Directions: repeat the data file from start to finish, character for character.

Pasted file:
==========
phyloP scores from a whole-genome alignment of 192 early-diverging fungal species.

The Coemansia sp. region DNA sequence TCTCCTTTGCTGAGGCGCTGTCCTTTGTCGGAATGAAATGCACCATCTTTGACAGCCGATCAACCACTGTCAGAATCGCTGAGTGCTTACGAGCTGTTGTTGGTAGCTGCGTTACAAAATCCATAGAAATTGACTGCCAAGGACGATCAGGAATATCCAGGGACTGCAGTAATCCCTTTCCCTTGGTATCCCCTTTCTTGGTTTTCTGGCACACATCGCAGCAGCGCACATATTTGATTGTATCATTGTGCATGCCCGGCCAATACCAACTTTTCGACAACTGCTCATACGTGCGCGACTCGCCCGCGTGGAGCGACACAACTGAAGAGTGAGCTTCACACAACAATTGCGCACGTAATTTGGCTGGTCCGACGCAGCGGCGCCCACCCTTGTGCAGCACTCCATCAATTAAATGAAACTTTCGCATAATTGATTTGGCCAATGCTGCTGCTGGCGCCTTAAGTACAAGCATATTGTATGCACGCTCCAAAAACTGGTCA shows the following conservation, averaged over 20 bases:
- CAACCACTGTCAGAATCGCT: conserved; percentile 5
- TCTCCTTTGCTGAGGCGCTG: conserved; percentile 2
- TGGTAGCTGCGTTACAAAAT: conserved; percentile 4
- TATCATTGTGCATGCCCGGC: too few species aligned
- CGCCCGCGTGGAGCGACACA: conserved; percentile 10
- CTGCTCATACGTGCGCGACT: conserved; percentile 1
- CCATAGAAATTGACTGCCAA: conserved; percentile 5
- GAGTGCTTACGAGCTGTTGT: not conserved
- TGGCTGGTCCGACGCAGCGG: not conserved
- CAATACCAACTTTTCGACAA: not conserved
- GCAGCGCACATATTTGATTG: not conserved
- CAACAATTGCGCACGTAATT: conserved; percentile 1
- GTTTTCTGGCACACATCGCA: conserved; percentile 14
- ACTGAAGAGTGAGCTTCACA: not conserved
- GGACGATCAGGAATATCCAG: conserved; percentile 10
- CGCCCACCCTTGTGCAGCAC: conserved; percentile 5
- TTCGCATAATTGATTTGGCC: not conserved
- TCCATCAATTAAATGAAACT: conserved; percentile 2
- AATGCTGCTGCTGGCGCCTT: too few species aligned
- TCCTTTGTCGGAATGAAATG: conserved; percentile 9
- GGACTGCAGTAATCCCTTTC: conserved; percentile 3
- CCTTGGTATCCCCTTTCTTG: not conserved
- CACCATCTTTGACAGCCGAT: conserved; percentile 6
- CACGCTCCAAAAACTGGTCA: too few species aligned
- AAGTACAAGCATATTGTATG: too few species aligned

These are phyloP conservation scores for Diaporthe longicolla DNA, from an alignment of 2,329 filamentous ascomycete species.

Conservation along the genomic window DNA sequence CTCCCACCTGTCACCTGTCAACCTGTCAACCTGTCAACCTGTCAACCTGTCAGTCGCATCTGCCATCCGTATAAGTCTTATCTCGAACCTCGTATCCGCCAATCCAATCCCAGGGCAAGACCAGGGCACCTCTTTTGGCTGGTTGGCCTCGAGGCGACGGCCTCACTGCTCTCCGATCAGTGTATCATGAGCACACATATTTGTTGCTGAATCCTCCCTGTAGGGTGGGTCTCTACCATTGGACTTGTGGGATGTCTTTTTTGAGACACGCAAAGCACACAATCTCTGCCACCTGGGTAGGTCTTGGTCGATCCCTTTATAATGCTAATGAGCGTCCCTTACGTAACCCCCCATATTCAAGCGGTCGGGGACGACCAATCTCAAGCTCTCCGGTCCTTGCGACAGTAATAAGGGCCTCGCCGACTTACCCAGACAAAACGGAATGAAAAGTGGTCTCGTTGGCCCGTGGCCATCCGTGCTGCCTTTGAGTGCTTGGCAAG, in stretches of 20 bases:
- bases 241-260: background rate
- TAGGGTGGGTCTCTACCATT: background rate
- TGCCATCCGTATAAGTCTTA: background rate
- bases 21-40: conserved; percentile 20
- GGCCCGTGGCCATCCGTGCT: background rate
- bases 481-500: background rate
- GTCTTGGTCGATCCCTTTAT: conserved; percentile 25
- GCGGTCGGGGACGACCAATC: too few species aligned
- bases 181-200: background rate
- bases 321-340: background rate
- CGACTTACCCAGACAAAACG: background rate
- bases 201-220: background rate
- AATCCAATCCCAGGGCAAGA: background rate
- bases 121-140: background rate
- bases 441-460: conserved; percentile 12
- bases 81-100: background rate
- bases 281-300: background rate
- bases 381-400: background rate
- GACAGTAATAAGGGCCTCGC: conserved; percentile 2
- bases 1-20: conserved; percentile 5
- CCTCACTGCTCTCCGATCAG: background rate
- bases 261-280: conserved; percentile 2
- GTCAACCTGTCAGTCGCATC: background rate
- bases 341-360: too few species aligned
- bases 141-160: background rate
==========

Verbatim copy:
phyloP scores from a whole-genome alignment of 192 early-diverging fungal species.

The Coemansia sp. region DNA sequence TCTCCTTTGCTGAGGCGCTGTCCTTTGTCGGAATGAAATGCACCATCTTTGACAGCCGATCAACCACTGTCAGAATCGCTGAGTGCTTACGAGCTGTTGTTGGTAGCTGCGTTACAAAATCCATAGAAATTGACTGCCAAGGACGATCAGGAATATCCAGGGACTGCAGTAATCCCTTTCCCTTGGTATCCCCTTTCTTGGTTTTCTGGCACACATCGCAGCAGCGCACATATTTGATTGTATCATTGTGCATGCCCGGCCAATACCAACTTTTCGACAACTGCTCATACGTGCGCGACTCGCCCGCGTGGAGCGACACAACTGAAGAGTGAGCTTCACACAACAATTGCGCACGTAATTTGGCTGGTCCGACGCAGCGGCGCCCACCCTTGTGCAGCACTCCATCAATTAAATGAAACTTTCGCATAATTGATTTGGCCAATGCTGCTGCTGGCGCCTTAAGTACAAGCATATTGTATGCACGCTCCAAAAACTGGTCA shows the following conservation, averaged over 20 bases:
- CAACCACTGTCAGAATCGCT: conserved; percentile 5
- TCTCCTTTGCTGAGGCGCTG: conserved; percentile 2
- TGGTAGCTGCGTTACAAAAT: conserved; percentile 4
- TATCATTGTGCATGCCCGGC: too few species aligned
- CGCCCGCGTGGAGCGACACA: conserved; percentile 10
- CTGCTCATACGTGCGCGACT: conserved; percentile 1
- CCATAGAAATTGACTGCCAA: conserved; percentile 5
- GAGTGCTTACGAGCTGTTGT: not conserved
- TGGCTGGTCCGACGCAGCGG: not conserved
- CAATACCAACTTTTCGACAA: not conserved
- GCAGCGCACATATTTGATTG: not conserved
- CAACAATTGCGCACGTAATT: conserved; percentile 1
- GTTTTCTGGCACACATCGCA: conserved; percentile 14
- ACTGAAGAGTGAGCTTCACA: not conserved
- GGACGATCAGGAATATCCAG: conserved; percentile 10
- CGCCCACCCTTGTGCAGCAC: conserved; percentile 5
- TTCGCATAATTGATTTGGCC: not conserved
- TCCATCAATTAAATGAAACT: conserved; percentile 2
- AATGCTGCTGCTGGCGCCTT: too few species aligned
- TCCTTTGTCGGAATGAAATG: conserved; percentile 9
- GGACTGCAGTAATCCCTTTC: conserved; percentile 3
- CCTTGGTATCCCCTTTCTTG: not conserved
- CACCATCTTTGACAGCCGAT: conserved; percentile 6
- CACGCTCCAAAAACTGGTCA: too few species aligned
- AAGTACAAGCATATTGTATG: too few species aligned

These are phyloP conservation scores for Diaporthe longicolla DNA, from an alignment of 2,329 filamentous ascomycete species.

Conservation along the genomic window DNA sequence CTCCCACCTGTCACCTGTCAACCTGTCAACCTGTCAACCTGTCAACCTGTCAGTCGCATCTGCCATCCGTATAAGTCTTATCTCGAACCTCGTATCCGCCAATCCAATCCCAGGGCAAGACCAGGGCACCTCTTTTGGCTGGTTGGCCTCGAGGCGACGGCCTCACTGCTCTCCGATCAGTGTATCATGAGCACACATATTTGTTGCTGAATCCTCCCTGTAGGGTGGGTCTCTACCATTGGACTTGTGGGATGTCTTTTTTGAGACACGCAAAGCACACAATCTCTGCCACCTGGGTAGGTCTTGGTCGATCCCTTTATAATGCTAATGAGCGTCCCTTACGTAACCCCCCATATTCAAGCGGTCGGGGACGACCAATCTCAAGCTCTCCGGTCCTTGCGACAGTAATAAGGGCCTCGCCGACTTACCCAGACAAAACGGAATGAAAAGTGGTCTCGTTGGCCCGTGGCCATCCGTGCTGCCTTTGAGTGCTTGGCAAG, in stretches of 20 bases:
- bases 241-260: background rate
- TAGGGTGGGTCTCTACCATT: background rate
- TGCCATCCGTATAAGTCTTA: background rate
- bases 21-40: conserved; percentile 20
- GGCCCGTGGCCATCCGTGCT: background rate
- bases 481-500: background rate
- GTCTTGGTCGATCCCTTTAT: conserved; percentile 25
- GCGGTCGGGGACGACCAATC: too few species aligned
- bases 181-200: background rate
- bases 321-340: background rate
- CGACTTACCCAGACAAAACG: background rate
- bases 201-220: background rate
- AATCCAATCCCAGGGCAAGA: background rate
- bases 121-140: background rate
- bases 441-460: conserved; percentile 12
- bases 81-100: background rate
- bases 281-300: background rate
- bases 381-400: background rate
- GACAGTAATAAGGGCCTCGC: conserved; percentile 2
- bases 1-20: conserved; percentile 5
- CCTCACTGCTCTCCGATCAG: background rate
- bases 261-280: conserved; percentile 2
- GTCAACCTGTCAGTCGCATC: background rate
- bases 341-360: too few species aligned
- bases 141-160: background rate